Obama’s Trade Bill Gets Boost as Mitch McConnell Vows Vote ‘Soon’

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The Senate majority leader says he has been working with the White House on passing the deal.

The U.S. Sen­ate will take up leg­is­la­tion to give Pres­i­dent Barack Oba­ma the trade nego­ti­at­ing author­i­ty he wants “very soon,” Sen­ate Major­i­ty Leader Mitch McConnell said.

It’s been almost an out of body expe­ri­ence but we’ve been work­ing close­ly with the White House,” McConnell told reporters Tues­day as he said the trade bill would fol­low action on two oth­er mea­sures. “We’re work­ing togeth­er to try to get it across the fin­ish line.”

Sen­ate Demo­c­ra­t­ic Leader Har­ry Reid, a foe of “fast-track” trade author­i­ty, called on Repub­li­cans to first con­sid­er mea­sures to extend fed­er­al high­way fund­ing and mod­i­fy U.S. sur­veil­lance laws.

The Oba­ma admin­is­tra­tion is seek­ing to build a coali­tion of most­ly Repub­li­cans and a few Democ­rats to back the trade bill, which lets the pres­i­dent send agree­ments in Con­gress for a quick vote with­out amendments.

Oba­ma says the abil­i­ty will help him com­plete the Trans-Pacif­ic Part­ner­ship, a top sec­ond-term goal.

In the House, the bill faces oppo­si­tion from most Democ­rats and some Repub­li­cans. House Speak­er John Boehn­er, an Ohio Repub­li­can, has said Oba­ma will need to per­suade Democ­rats to back him, some­thing McConnell said is happening.

At the risk of hav­ing some of you lit­er­al­ly faint, I want to com­pli­ment the pres­i­dent for the way he’s han­dling the trade issue,” McConnell said.

Clear-Eyed Look’
White House press sec­re­tary Josh Earnest on Tues­day said the admin­is­tra­tion has made the case to indi­vid­ual law­mak­ers, empha­siz­ing that the trade mea­sure is good for workers.

The pres­i­dent is hope­ful that Democ­rats, as they take a clear-eyed look at this pro­pos­al will acknowl­edge that the best way to advance the kinds of pro­gres­sive val­ues and the best way to advance the inter­ests of mid­dle class fam­i­lies all across the coun­try, is to sup­port this par­tic­u­lar trade bill,” Earnest said.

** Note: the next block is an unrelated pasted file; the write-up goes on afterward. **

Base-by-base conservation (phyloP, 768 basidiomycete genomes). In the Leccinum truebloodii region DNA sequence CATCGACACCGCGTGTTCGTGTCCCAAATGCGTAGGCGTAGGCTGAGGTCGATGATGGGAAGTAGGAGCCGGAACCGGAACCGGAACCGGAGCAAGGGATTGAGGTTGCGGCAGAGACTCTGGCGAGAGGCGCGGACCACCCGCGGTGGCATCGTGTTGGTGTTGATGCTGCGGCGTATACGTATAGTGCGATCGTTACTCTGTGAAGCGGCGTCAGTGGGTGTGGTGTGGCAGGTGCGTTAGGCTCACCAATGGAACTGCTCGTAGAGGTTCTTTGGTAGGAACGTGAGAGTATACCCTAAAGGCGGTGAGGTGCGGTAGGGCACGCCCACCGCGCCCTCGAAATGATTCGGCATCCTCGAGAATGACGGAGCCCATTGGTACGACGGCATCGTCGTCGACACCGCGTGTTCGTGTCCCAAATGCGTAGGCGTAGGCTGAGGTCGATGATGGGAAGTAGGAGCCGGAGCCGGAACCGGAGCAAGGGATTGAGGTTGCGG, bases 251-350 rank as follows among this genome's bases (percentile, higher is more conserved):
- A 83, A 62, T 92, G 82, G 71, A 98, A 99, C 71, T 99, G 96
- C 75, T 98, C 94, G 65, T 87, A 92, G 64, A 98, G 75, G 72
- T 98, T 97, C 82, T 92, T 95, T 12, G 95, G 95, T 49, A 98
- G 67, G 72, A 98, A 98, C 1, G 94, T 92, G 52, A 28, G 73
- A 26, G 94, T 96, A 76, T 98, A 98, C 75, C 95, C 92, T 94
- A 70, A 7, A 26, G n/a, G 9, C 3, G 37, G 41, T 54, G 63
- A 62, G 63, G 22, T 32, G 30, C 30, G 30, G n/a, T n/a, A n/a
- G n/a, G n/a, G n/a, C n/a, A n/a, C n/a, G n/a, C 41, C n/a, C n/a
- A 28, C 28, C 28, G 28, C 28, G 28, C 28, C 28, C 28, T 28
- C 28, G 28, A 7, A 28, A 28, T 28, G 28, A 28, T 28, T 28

McConnell brushed off Reid’s request to delay action until Con­gress dis­pos­es of the High­way Trust Fund exten­sion and mod­i­fi­ca­tion of the Patri­ot Act, which cov­ers surveillance.

Set­ting the agen­da is “the respon­si­bil­i­ty of the major­i­ty, and we’ll be going to do trade pro­mo­tion author­i­ty next,” McConnell said.

Asked whether 60 sen­a­tors would vote to advance the bill, a pro­ce­dur­al step in a cham­ber where Repub­li­cans hold 54 seats, McConnell said: “We sure hope so. We’re work­ing it hard.” Sev­en Democ­rats vot­ed in the Sen­ate Finance Com­mit­tee to approve the bill, sug­gest­ing Reid lacks the votes to stall the measure.

Demo­c­ra­t­ic Votes
In the House, the num­ber of Democ­rats say­ing they are will­ing to vote for the leg­is­la­tion increased the past few days, bring­ing the total to at least 16 who are pub­licly supportive.

Demo­c­ra­t­ic Rep­re­sen­ta­tives Ami Bera of Cal­i­for­nia and John Delaney of Mary­land last week said they’d vote yes. And Rep­re­sen­ta­tive Suzanne Bonam­i­ci of Ore­gon also came out in favor yesterday.

A trade agree­ment done right will not only make it eas­i­er to sell Amer­i­can-made goods, it will lev­el the play­ing field by reduc­ing tar­iffs that cur­rent­ly make it dif­fi­cult to com­pete in many of the world’s mar­kets,” Bonam­i­ci said on her website.

House Major­i­ty Leader Kevin McCarthy of Cal­i­for­nia, who sets the floor-vote sched­ule, sig­naled to fel­low Repub­li­cans in a memo last week there will be no vote on fast-track author­i­ty until at least after the Memo­r­i­al Day recess.

McCarthy said the House will “con­tin­ue to lay the ground­work” for pass­ing nego­ti­at­ing author­i­ty this month.

Ear­ly pro­jec­tions inside the House from both sides of the aisle — and from some out­side groups — sug­gest there is a floor of about 180 House Repub­li­cans inclined to sup­port a trade pro­mo­tion author­i­ty bill, and a ceil­ing of about 200 Repub­li­cans. Over­all, 217 votes will be need­ed for pas­sage in a cham­ber where 432 seats are now filled.